CFAES Give Today
News Releases Archive (Prior to 2011)

College of Food, Agricultural, and Environmental Sciences


Pests of the Rare and the Familiar at Farm Science Review

August 6, 2008

LONDON, Ohio -- Pests of both the rare and the familiar will be part of the C. Wayne Ellett Plant and Pest Diagnostic Clinic activities during Ohio State University's Farm Science Review.

The event will take place Sept. 16-18 at the Molly Caren Agricultural Center in London, Ohio. Specialists from the Plant and Pest Diagnostic Clinic will be on hand throughout the show to analyze submitted samples of insects, pests and diseases; answer questions related to field crops and landscape and garden plants; and share information on the identification and management of a variety of pests. The C. Wayne Ellett Plant and Pest Diagnostic Clinic will be located at the diagnostics tent on Friday Avenue of the FSR exhibit grounds.

Soybean cyst nematode and the brown marmorated stink bug will be specifically emphasized, said Barbara Bloetscher, the clinic entomology diagnostician for Ohio State University Extension.

"With soil sampling required in the fall to test for soybean cyst nematode, Farm Science Review is the perfect venue to remind farmers that soybean cyst nematode is out there and needs to be managed," said Bloetscher.

SCN is a severe pest of soybeans that damages the crop by feeding on plant roots and robbing the plant of nutrients. It also opens the doors for infection as it provides wound sites for fungi to enter. The severity of crop damage and yield loss is dependent on crop rotation and the soybean variety planted. The most effective means of managing SCN is to conduct soil samples for nematode eggs, and adjust crop management depending on the number of eggs present.

Deemed the "silent robber of yields," SCN is the No. 2 soybean pest in Ohio.

SCN may be an all too familiar pest, but the brown marmorated stink bug is still new to Ohioans.

The brown marmorated stink bug is an insect that was first introduced in Pennsylvania from southeast Asia in 2001. It is considered a serious pest in several states (Pennsylvania, Delaware, Maryland, South Carolina, California, to name a few), but few specimens have yet to be found in Ohio. Acknowledging its presence is still important, said Bloetscher.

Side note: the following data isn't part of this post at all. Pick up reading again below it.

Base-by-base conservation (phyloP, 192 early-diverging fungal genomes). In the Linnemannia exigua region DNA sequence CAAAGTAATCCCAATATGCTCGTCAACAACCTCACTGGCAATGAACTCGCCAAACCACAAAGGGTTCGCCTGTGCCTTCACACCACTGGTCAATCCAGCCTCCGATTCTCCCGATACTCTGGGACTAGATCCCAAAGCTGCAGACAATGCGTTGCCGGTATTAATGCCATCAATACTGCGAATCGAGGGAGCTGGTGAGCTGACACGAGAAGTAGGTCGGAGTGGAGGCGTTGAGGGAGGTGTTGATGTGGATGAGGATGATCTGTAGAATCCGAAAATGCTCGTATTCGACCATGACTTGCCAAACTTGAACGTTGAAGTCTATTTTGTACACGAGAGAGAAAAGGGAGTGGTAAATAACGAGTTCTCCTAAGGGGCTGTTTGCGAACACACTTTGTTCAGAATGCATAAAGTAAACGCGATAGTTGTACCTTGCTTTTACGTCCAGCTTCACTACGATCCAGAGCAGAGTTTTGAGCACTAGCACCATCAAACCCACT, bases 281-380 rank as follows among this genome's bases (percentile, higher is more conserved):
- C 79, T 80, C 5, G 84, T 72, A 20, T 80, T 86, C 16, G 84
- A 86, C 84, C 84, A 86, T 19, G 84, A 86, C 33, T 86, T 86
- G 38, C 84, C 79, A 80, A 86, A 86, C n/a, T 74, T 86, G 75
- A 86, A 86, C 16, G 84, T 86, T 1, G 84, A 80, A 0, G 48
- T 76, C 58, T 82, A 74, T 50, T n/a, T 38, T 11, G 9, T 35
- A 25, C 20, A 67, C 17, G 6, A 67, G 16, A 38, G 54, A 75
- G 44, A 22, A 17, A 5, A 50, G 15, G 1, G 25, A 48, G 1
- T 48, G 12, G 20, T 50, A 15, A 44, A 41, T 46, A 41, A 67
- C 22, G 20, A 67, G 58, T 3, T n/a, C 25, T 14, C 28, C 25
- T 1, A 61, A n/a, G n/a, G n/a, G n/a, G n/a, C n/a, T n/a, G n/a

"The insect attacks crops, mainly those that produce fruit, like peaches, cherries, pears and crabapples. They also feed on vegetable crops like green beans and fields crops, such as soybeans," said Bloetscher. "They are also pesky residential bugs, as they will accumulate inside houses, much like the multicolored Asian lady beetle."

The brown marmorated stink bug looks just like the more common brown stink bug, but has a black and white-banded antennae and black and white bands around the edge of its body. To learn more about the insect, log on to

Visitors to Farm Science Review are invited to submit samples of pests or plants suspected to have diseases to the C. Wayne Ellett Plant and Pest Diagnostic Clinic during the show. For more information on the clinic and how to properly submit samples, log on to

The clinic, located on Ohio State's campus of the College of Food, Agricultural, and Environmental Sciences in Columbus, is a state-of-the-art facility that specializes in diagnosing a myriad of pest and plant health problems. Clinic diagnosticians test over 2,500 plant samples a year.

Farm Science Review is sponsored by the College of Food, Agricultural, and Environmental Sciences, Ohio State University Extension, and the Ohio Agricultural Research and Development Center. It attracts upwards of 140,000 visitors from all over the country and Canada, who come for three days to peruse 4,000 product lines from 600 commercial exhibitors, and learn the latest in agricultural research, conservation, family and nutrition, and gardening and landscape.

Tickets are $8 at the gate or $5 in advance when purchased from county offices of OSU Extension or participating agribusinesses. Children 5 and younger are admitted free. Hours are 8 a.m. to 5 p.m. Sept. 16-17 and 8 a.m. to 4 p.m. Sept. 18.

For more information, log on to

Candace Pollock
Barb Bloetscher